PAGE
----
Osteoporosis? Watch what you eat.

Jan 16 00:36 2005 Pauline Robinson Print This Article

Many people who need extra calcium in their diet may not be getting the amount they think they are getting. There is actually a few reasons for this.

First thing is an acid called Oxalic acid. This is a naturally-occurring substance found in some foods that binds with important nutrients,Guest Posting making them inaccessible to the body. Oxalic acid may combine with calcium, iron, sodium, magnesium, or potassium to form less soluble salts known as oxalates. Oxalates also occur naturally in plants.

Foods generally found include: apples asparagus, chocolate, cocoa, coffee, most berries (especially strawberries and cranberries), most nuts (especially peanuts), beans, beets, beet greens, bell peppers, black pepper, parsley, rhubarb, spinach, swiss chard, summer squash, sweet potatoes, and tea.

Plant foods with high concentrations of oxalic acid (over 200 ppm) include (but are not limited to): lamb's-quarter, buckwheat, star fruit, black pepper, purslane, poppy seeds, rhubarb, tea, spinach, plantains, cocoa and chocolate, ginger, almonds, cashews, garden sorrel, mustard greens, bell peppers, sweet potatoes, soybeans, tomatillos, beets and beet greens, oats, pumpkin, cabbage, green beans, mango, eggplant, tomatoes, lentils, and parsnips.

The good news is that cooking destroys the oxalic acid therefore asparagus, beets, beet greens, chard, cranberries, green peppers, rhubarb, and spinach are all best eaten cooked.

Although spinach has a lot of calcium, it also contains a substance -- oxalic acid -- that binds up its calcium and prevents absorption of all but about 5 percent of it. However, the oxalic acid in spinach and other foods does not interfere with absorption of calcium from other foods eaten at the same time.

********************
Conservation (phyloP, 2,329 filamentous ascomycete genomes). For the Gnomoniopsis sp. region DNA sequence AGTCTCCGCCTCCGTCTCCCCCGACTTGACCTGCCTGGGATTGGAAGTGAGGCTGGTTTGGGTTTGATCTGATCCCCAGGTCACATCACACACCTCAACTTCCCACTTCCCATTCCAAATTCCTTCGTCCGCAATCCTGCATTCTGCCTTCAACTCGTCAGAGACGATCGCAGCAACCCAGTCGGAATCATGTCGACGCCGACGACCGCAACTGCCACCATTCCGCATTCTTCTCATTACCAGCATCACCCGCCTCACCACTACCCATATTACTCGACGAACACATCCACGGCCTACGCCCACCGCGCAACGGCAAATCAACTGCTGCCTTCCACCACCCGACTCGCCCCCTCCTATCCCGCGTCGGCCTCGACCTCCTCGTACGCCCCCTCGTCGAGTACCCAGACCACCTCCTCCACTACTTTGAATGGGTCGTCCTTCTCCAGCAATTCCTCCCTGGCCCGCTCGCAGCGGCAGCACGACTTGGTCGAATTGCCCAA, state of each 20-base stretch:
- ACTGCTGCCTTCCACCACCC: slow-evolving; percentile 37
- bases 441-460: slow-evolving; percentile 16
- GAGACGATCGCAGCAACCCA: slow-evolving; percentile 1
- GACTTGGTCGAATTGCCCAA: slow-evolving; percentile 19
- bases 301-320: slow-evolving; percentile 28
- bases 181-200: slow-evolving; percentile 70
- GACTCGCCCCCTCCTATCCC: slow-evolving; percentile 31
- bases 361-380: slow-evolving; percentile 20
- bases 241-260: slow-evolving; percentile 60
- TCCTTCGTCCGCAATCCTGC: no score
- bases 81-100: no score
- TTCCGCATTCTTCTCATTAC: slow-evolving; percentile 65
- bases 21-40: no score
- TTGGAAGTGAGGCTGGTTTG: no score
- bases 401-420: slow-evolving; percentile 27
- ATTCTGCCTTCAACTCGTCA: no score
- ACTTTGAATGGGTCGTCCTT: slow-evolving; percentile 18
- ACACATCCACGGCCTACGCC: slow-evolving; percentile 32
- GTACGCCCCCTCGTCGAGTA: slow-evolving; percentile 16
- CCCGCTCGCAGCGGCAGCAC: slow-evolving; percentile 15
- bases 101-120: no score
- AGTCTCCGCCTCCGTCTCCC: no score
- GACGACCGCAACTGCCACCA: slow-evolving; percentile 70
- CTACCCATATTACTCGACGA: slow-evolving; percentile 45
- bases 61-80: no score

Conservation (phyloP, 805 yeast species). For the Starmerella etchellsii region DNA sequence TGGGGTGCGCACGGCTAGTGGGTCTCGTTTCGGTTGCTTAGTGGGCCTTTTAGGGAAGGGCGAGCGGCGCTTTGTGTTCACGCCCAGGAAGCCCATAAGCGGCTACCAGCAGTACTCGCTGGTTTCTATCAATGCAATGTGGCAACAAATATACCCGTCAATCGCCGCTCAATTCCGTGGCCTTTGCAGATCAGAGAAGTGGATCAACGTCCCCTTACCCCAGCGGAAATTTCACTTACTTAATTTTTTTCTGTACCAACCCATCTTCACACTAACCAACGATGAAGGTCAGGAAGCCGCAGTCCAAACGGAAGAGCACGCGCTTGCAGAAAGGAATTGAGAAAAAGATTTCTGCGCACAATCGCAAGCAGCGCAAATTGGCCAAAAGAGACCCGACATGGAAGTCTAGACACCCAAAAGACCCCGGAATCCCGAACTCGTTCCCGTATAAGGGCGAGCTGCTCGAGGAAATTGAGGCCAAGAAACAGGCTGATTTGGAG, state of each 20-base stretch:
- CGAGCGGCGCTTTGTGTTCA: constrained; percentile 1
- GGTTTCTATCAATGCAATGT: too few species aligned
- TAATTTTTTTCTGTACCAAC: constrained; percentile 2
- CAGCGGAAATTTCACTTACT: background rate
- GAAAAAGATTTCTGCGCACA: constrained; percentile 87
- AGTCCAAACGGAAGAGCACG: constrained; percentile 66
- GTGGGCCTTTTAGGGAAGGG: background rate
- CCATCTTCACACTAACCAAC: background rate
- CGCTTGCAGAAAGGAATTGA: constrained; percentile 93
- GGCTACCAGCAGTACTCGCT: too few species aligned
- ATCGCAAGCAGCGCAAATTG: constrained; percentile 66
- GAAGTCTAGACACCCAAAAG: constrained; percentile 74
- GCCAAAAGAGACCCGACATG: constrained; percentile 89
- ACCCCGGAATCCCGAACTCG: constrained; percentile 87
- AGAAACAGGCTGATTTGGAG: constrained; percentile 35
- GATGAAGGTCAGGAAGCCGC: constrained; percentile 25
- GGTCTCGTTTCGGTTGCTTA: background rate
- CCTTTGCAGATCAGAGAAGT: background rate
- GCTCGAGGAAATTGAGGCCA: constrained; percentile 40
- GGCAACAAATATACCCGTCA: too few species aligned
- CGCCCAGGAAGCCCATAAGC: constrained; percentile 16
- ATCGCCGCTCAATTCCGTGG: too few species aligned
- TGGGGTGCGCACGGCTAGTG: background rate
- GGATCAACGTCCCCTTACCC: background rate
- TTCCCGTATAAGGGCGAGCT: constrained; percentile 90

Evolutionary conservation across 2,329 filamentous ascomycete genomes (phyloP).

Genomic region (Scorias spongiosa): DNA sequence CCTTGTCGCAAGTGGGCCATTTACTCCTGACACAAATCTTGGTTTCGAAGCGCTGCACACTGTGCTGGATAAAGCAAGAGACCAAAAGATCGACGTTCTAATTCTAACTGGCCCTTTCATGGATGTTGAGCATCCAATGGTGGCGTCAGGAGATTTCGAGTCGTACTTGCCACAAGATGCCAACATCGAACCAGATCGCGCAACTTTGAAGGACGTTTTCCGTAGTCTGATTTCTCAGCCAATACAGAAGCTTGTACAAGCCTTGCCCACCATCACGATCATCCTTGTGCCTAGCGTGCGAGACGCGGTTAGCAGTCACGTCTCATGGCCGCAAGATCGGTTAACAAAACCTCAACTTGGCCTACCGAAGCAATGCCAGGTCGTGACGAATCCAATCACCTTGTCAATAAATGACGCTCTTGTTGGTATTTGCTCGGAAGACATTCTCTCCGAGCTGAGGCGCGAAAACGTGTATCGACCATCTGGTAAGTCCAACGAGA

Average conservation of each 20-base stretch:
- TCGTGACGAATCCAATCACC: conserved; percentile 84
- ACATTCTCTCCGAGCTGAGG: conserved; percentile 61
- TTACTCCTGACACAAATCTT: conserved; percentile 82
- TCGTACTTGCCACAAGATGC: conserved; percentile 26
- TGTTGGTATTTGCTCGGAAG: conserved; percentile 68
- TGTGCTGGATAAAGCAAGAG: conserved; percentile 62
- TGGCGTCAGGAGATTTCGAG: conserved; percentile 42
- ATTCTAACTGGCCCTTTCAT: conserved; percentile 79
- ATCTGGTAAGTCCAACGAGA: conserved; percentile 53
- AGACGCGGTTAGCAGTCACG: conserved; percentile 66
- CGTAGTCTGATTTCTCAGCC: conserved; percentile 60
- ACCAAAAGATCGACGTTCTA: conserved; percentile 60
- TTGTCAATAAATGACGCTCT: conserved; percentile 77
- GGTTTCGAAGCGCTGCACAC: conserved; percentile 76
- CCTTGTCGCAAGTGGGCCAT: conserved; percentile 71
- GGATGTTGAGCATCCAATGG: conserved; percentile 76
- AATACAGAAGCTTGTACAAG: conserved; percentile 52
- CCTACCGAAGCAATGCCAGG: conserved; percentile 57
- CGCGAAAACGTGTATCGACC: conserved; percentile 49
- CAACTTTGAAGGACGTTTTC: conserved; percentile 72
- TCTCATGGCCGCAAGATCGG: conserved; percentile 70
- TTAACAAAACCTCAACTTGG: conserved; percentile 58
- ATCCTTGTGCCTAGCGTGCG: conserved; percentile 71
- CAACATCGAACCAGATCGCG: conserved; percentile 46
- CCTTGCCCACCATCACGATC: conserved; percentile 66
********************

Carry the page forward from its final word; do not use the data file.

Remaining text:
The second is a substance called Phytate. Phytic acid, found in the bran of whole grains, nuts, and the skins of legumes, can bind to calcium to form and insoluble complex, thereby decreasing the absorption of calcium. Phytic Acid binds with calcium (and iron, magnesium, phosphorus, and zinc) in the intestinal tract preventing absorbtion. Phytates/phytic acid are the storage form of phosphorus bound to inositol in the fiber of raw whole grains, legumes, seeds, and nuts. Although these foods have a high phosphorus content, the phosphates in phytates are not released through the digestive process. Phytates, particularly in such raw foods as bran, are a concern because they can bind a portion of the iron, zinc, and calcium in foods, making the minerals unavailable for absorption.

If one looks back at traditional cultures you will see that for thousands of years whole grains have been prepared by soaking or fermenting them prior to cooking. Phytic acid which occurs in unsprouted grains, seeds, and legumes, is particularly rich in the bran. When bread is leavened by yeast, enzymes degrade phytic acid and phytates pose no problem. Phytic acid is also destroyed during baking and food processing.

Enzymes, called phytases, destroy phytates during certain food processes such as: the yeast-raising of dough, the sprouting of seeds, grains, legumes, the roasting of nuts, presoaking beans, cooking, fermentation as in tempeh, miso, and natto, combining acidic foods with zinc-rich foods, etc.

Soybeans contain high levels of phytates; some researchers say more than other beans. Additionally, soy's phytates are so stable that many survive phytate-reducing techniques such as cooking. (The phytates in whole grains can be deactivated simply by soaking or fermenting. It is possible that only long periods of soaking and fermenting - as are used in making miso, natto, shoyu, tamari, and tempeh (but not tofu, soymilk, texturized soy protein, or soy protein isolate) - significantly reduce the phytate content of soybeans.